It probably seems like some of your employees are never satisfied with their salaries and that fair pay is always an issue needing to be addressed with either job applicants or current employees. If your organization and its managers haven’t heard the following questions and complaints from your current or prospective workforce, consider yourself among the lucky few...
- “I do the work of 2 people, why aren’t I paid more?”
- “If I’m doing a great job, why aren’t I getting a bigger pay adjustment than 2%?”
- "Can you pay me 'x' for the job given my credentials?"
- “The company had a record year last year and we didn’t receive a bonus or raise.”
- “I haven’t gotten a pay raise in 3 years.”
- “I’m working harder than ever with fewer resources and my pay doesn’t reflect my contributions.”
- “Why don’t we get cost-of-living increases?”
- “Why is she paid more than me when she does less work and performs worse?”
- “The company down the street pays more for this job.”
- “I found data on the internet which says that I should be paid 'x' for my position.”
These salary questions are tough and complicated for employers. They don’t have easy answers. Plus, with the wide availability of pay information on the internet, employees can quickly become skeptical of your pay practices if they don’t match or seem fair to what they see, hear and read online.
What’s an employer to do? Try to keep salaries as fair as possible and ward off perceptions of inequity as best they can, keeping in mind the needs of the business and market. Below are 5 widely accepted comp principles that employers have successfully used to keep pay fair and complaints to a minimum.
Principle 1: Play to the market.
The best way to stay on track with compensation is to know what your immediate, local competitors are paying and how they pay. Conduct thorough market analyses. Look at details like county and industry comparisons. Consider years of experience and education factors. Explore how other employers pay – do they offer variable pay, merit increases, pay premiums or bonuses in addition to base pay? These factors can lead to substantial differences in total pay.
Principle 2: Make internal comparisons.
What are you paying a premium for at your organization? Are certain skills, behaviors or job attributes more valuable than others to your business? Should they be paid a premium as a result? Who is most important to your company? Comparing the value of positions in the organization can help make sure that employees are paid fairly in relationship to their contributions to the business. Just make sure employees know what skills and attributes are valued.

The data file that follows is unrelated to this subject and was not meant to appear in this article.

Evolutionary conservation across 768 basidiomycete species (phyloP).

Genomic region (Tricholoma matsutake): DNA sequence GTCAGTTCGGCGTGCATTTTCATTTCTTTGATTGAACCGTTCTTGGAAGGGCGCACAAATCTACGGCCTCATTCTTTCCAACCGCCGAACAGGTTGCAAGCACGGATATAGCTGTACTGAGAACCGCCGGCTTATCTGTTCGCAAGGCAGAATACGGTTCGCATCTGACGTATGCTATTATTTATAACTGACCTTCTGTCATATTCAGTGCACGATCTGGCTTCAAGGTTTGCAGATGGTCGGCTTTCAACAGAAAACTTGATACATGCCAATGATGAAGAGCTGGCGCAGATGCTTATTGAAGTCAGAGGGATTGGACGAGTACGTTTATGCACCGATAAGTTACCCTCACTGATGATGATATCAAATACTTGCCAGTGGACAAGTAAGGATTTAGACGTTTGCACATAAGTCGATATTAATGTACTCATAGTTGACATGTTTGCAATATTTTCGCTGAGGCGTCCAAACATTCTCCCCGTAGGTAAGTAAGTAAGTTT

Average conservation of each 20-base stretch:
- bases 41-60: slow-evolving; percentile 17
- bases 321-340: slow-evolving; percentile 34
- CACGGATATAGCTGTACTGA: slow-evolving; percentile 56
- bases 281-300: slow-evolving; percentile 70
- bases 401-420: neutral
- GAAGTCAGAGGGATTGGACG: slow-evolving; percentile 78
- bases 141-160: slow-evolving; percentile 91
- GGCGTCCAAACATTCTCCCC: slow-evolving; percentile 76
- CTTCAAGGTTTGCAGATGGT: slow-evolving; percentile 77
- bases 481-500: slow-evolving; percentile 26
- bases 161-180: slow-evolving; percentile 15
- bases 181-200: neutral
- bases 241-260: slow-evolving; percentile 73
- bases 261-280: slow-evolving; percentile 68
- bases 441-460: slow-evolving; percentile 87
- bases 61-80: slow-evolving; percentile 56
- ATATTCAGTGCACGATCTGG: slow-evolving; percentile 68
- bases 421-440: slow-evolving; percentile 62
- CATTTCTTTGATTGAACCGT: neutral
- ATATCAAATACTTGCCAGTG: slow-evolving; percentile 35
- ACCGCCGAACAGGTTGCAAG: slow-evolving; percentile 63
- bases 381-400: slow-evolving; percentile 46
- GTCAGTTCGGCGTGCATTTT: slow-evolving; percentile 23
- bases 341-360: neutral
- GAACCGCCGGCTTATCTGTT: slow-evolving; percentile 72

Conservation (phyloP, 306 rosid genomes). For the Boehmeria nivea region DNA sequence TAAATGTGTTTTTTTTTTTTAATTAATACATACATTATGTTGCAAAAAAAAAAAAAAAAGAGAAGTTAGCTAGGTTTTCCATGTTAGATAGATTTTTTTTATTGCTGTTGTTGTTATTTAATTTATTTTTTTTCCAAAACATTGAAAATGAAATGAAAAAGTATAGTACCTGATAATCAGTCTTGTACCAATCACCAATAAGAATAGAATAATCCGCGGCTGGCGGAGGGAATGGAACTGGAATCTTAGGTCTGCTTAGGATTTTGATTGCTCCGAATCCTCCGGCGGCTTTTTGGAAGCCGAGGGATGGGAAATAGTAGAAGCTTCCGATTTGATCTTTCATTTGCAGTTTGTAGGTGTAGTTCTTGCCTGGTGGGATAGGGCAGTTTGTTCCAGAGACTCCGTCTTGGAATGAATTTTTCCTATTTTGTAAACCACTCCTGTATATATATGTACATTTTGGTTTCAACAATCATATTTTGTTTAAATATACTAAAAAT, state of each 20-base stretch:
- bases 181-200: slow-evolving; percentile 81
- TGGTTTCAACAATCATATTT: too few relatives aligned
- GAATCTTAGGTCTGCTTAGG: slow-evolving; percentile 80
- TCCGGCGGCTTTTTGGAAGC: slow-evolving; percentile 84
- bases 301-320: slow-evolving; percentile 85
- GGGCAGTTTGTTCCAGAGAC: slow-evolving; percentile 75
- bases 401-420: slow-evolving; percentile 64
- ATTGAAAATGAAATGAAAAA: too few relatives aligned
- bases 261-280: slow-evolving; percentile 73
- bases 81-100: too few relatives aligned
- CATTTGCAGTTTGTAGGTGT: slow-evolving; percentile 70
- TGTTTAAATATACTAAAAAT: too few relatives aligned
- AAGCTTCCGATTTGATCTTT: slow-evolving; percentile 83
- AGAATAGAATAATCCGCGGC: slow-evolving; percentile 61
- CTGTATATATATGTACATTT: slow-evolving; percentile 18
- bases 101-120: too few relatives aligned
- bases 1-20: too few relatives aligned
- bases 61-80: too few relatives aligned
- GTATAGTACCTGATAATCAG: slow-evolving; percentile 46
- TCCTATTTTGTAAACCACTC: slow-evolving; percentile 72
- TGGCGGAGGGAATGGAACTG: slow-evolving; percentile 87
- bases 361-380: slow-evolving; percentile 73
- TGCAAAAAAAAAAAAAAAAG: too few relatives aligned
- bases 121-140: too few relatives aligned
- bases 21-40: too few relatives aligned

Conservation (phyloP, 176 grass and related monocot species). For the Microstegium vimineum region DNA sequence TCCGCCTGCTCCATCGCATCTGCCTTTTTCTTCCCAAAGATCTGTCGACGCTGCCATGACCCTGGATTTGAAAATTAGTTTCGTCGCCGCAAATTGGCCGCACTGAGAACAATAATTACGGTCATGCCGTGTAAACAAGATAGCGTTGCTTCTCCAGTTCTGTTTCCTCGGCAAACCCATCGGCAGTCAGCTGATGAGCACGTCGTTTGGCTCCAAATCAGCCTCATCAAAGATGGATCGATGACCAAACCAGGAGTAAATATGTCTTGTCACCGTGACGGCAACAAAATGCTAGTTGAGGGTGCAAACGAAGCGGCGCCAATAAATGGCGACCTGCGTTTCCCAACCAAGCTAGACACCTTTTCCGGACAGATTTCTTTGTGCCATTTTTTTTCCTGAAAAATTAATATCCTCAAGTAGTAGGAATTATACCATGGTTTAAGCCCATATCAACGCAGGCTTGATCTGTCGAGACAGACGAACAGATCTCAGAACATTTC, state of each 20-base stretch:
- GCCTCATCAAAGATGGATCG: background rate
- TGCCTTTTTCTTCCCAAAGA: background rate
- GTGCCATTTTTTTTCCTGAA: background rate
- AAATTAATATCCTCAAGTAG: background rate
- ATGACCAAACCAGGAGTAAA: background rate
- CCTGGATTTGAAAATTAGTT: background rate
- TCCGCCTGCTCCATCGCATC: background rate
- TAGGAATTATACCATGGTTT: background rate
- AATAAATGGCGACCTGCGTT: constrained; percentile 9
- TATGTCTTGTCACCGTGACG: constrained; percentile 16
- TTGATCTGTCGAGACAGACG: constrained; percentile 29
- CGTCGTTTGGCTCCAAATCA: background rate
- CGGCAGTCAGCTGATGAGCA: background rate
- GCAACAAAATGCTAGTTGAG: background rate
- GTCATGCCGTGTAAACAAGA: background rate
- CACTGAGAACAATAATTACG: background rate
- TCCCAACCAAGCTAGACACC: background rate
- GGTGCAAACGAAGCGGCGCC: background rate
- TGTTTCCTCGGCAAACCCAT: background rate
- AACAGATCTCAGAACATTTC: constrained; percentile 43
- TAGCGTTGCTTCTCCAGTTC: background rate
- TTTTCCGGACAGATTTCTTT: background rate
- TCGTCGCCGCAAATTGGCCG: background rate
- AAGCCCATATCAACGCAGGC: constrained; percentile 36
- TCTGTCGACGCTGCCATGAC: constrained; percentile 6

Principle 3: Directly tie pay to performance.
One of the biggest criticisms employees have about their pay is when underperformers are paid as much as them and when working hard and performing well doesn’t necessarily bring a higher pay raise. It can be frustrating to your highest performers when better performance doesn’t equal better pay. That's why it's critical to accurately measure performance regularly and reward it with pay increases or variable pay.
Principle 4: Share the wealth.
If your organization is having record financial years, employees will eventually notice and become disenchanted if they aren't able to share in the wealth and success they helped create. The majority of employers share their business' financial success with their employees in some way, such as bonuses, profit-sharing and merit increases. Their pay should be tied to your organizational results. If pay can't be adjusted, consider other rewards to recognize employees.
Principle 5: Provide a living wage.
This means compensating employees in a way that allows them to meet their basic needs. When there is a consistent problem or complaint of not being able live on a certain amount of compensation, consider exploring your pay practices and how they meet your talent’s needs. If a segment of your workforce can't survive on what they are being paid, then it may be time to re-evaluate your pay practices, even if the market differs. Take care of your own.
Fair and competitive salaries are absolutely essential for attracting, motivating and retaining employees. When unfair pay is a main issue in a segment of your organization, use these five principles and adjust your pay practices accordingly.
View ERC's Wage & Salary Adjustment Survey Results
The survey reports data from Northeast Ohio organizations regarding their actual and projected wage and salary adjustments.